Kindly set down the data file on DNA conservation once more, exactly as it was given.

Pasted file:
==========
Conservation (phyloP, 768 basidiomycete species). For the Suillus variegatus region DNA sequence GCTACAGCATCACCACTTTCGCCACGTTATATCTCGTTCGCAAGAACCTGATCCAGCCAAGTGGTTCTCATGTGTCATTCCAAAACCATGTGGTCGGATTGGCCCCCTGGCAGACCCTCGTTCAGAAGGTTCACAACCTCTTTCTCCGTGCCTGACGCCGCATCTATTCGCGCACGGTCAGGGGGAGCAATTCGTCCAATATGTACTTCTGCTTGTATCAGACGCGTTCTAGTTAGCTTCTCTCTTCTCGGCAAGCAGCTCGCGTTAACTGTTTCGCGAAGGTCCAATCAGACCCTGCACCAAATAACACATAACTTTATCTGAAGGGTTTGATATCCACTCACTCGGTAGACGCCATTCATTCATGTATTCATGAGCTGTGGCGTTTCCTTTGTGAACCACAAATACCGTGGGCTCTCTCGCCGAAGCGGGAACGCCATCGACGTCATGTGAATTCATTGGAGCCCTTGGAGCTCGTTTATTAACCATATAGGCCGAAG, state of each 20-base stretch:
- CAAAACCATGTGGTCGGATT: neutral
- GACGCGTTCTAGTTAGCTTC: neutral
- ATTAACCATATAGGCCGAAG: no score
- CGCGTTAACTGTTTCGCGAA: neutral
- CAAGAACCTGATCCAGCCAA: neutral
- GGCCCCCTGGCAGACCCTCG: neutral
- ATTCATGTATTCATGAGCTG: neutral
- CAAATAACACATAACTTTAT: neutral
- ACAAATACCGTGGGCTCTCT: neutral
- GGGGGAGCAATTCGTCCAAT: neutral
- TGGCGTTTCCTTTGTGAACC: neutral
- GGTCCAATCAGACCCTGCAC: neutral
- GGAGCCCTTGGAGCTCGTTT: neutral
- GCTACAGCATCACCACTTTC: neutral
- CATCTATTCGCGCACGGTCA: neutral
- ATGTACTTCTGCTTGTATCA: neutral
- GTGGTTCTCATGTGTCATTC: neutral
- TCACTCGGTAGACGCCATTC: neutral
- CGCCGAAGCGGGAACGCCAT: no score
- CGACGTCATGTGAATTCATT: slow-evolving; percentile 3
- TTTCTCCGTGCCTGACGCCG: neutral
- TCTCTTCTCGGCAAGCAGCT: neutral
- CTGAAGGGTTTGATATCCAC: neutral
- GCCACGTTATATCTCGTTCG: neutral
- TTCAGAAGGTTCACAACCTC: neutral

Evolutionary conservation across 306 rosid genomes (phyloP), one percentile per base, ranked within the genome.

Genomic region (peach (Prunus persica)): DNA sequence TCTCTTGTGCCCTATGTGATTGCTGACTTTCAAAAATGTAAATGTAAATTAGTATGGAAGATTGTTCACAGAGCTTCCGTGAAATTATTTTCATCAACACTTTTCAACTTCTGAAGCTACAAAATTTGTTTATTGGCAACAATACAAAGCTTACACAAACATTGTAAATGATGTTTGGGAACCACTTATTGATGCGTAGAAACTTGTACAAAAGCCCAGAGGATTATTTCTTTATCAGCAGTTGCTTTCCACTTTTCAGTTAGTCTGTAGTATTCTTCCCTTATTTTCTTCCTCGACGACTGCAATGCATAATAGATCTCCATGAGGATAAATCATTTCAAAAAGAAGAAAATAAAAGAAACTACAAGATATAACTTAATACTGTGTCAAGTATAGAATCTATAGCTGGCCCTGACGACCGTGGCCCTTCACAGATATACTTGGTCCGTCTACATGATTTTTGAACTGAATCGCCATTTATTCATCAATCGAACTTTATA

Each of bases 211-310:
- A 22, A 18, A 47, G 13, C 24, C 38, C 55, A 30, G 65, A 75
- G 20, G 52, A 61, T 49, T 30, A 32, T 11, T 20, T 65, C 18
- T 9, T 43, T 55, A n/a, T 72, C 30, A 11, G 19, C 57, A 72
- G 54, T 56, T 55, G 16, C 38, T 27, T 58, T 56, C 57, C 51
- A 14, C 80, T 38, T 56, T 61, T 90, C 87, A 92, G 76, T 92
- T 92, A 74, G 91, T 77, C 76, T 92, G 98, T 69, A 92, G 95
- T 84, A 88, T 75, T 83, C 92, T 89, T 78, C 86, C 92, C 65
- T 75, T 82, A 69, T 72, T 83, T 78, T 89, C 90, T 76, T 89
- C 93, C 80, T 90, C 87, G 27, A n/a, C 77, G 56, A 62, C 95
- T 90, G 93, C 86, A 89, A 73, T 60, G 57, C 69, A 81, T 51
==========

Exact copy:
Conservation (phyloP, 768 basidiomycete species). For the Suillus variegatus region DNA sequence GCTACAGCATCACCACTTTCGCCACGTTATATCTCGTTCGCAAGAACCTGATCCAGCCAAGTGGTTCTCATGTGTCATTCCAAAACCATGTGGTCGGATTGGCCCCCTGGCAGACCCTCGTTCAGAAGGTTCACAACCTCTTTCTCCGTGCCTGACGCCGCATCTATTCGCGCACGGTCAGGGGGAGCAATTCGTCCAATATGTACTTCTGCTTGTATCAGACGCGTTCTAGTTAGCTTCTCTCTTCTCGGCAAGCAGCTCGCGTTAACTGTTTCGCGAAGGTCCAATCAGACCCTGCACCAAATAACACATAACTTTATCTGAAGGGTTTGATATCCACTCACTCGGTAGACGCCATTCATTCATGTATTCATGAGCTGTGGCGTTTCCTTTGTGAACCACAAATACCGTGGGCTCTCTCGCCGAAGCGGGAACGCCATCGACGTCATGTGAATTCATTGGAGCCCTTGGAGCTCGTTTATTAACCATATAGGCCGAAG, state of each 20-base stretch:
- CAAAACCATGTGGTCGGATT: neutral
- GACGCGTTCTAGTTAGCTTC: neutral
- ATTAACCATATAGGCCGAAG: no score
- CGCGTTAACTGTTTCGCGAA: neutral
- CAAGAACCTGATCCAGCCAA: neutral
- GGCCCCCTGGCAGACCCTCG: neutral
- ATTCATGTATTCATGAGCTG: neutral
- CAAATAACACATAACTTTAT: neutral
- ACAAATACCGTGGGCTCTCT: neutral
- GGGGGAGCAATTCGTCCAAT: neutral
- TGGCGTTTCCTTTGTGAACC: neutral
- GGTCCAATCAGACCCTGCAC: neutral
- GGAGCCCTTGGAGCTCGTTT: neutral
- GCTACAGCATCACCACTTTC: neutral
- CATCTATTCGCGCACGGTCA: neutral
- ATGTACTTCTGCTTGTATCA: neutral
- GTGGTTCTCATGTGTCATTC: neutral
- TCACTCGGTAGACGCCATTC: neutral
- CGCCGAAGCGGGAACGCCAT: no score
- CGACGTCATGTGAATTCATT: slow-evolving; percentile 3
- TTTCTCCGTGCCTGACGCCG: neutral
- TCTCTTCTCGGCAAGCAGCT: neutral
- CTGAAGGGTTTGATATCCAC: neutral
- GCCACGTTATATCTCGTTCG: neutral
- TTCAGAAGGTTCACAACCTC: neutral

Evolutionary conservation across 306 rosid genomes (phyloP), one percentile per base, ranked within the genome.

Genomic region (peach (Prunus persica)): DNA sequence TCTCTTGTGCCCTATGTGATTGCTGACTTTCAAAAATGTAAATGTAAATTAGTATGGAAGATTGTTCACAGAGCTTCCGTGAAATTATTTTCATCAACACTTTTCAACTTCTGAAGCTACAAAATTTGTTTATTGGCAACAATACAAAGCTTACACAAACATTGTAAATGATGTTTGGGAACCACTTATTGATGCGTAGAAACTTGTACAAAAGCCCAGAGGATTATTTCTTTATCAGCAGTTGCTTTCCACTTTTCAGTTAGTCTGTAGTATTCTTCCCTTATTTTCTTCCTCGACGACTGCAATGCATAATAGATCTCCATGAGGATAAATCATTTCAAAAAGAAGAAAATAAAAGAAACTACAAGATATAACTTAATACTGTGTCAAGTATAGAATCTATAGCTGGCCCTGACGACCGTGGCCCTTCACAGATATACTTGGTCCGTCTACATGATTTTTGAACTGAATCGCCATTTATTCATCAATCGAACTTTATA

Each of bases 211-310:
- A 22, A 18, A 47, G 13, C 24, C 38, C 55, A 30, G 65, A 75
- G 20, G 52, A 61, T 49, T 30, A 32, T 11, T 20, T 65, C 18
- T 9, T 43, T 55, A n/a, T 72, C 30, A 11, G 19, C 57, A 72
- G 54, T 56, T 55, G 16, C 38, T 27, T 58, T 56, C 57, C 51
- A 14, C 80, T 38, T 56, T 61, T 90, C 87, A 92, G 76, T 92
- T 92, A 74, G 91, T 77, C 76, T 92, G 98, T 69, A 92, G 95
- T 84, A 88, T 75, T 83, C 92, T 89, T 78, C 86, C 92, C 65
- T 75, T 82, A 69, T 72, T 83, T 78, T 89, C 90, T 76, T 89
- C 93, C 80, T 90, C 87, G 27, A n/a, C 77, G 56, A 62, C 95
- T 90, G 93, C 86, A 89, A 73, T 60, G 57, C 69, A 81, T 51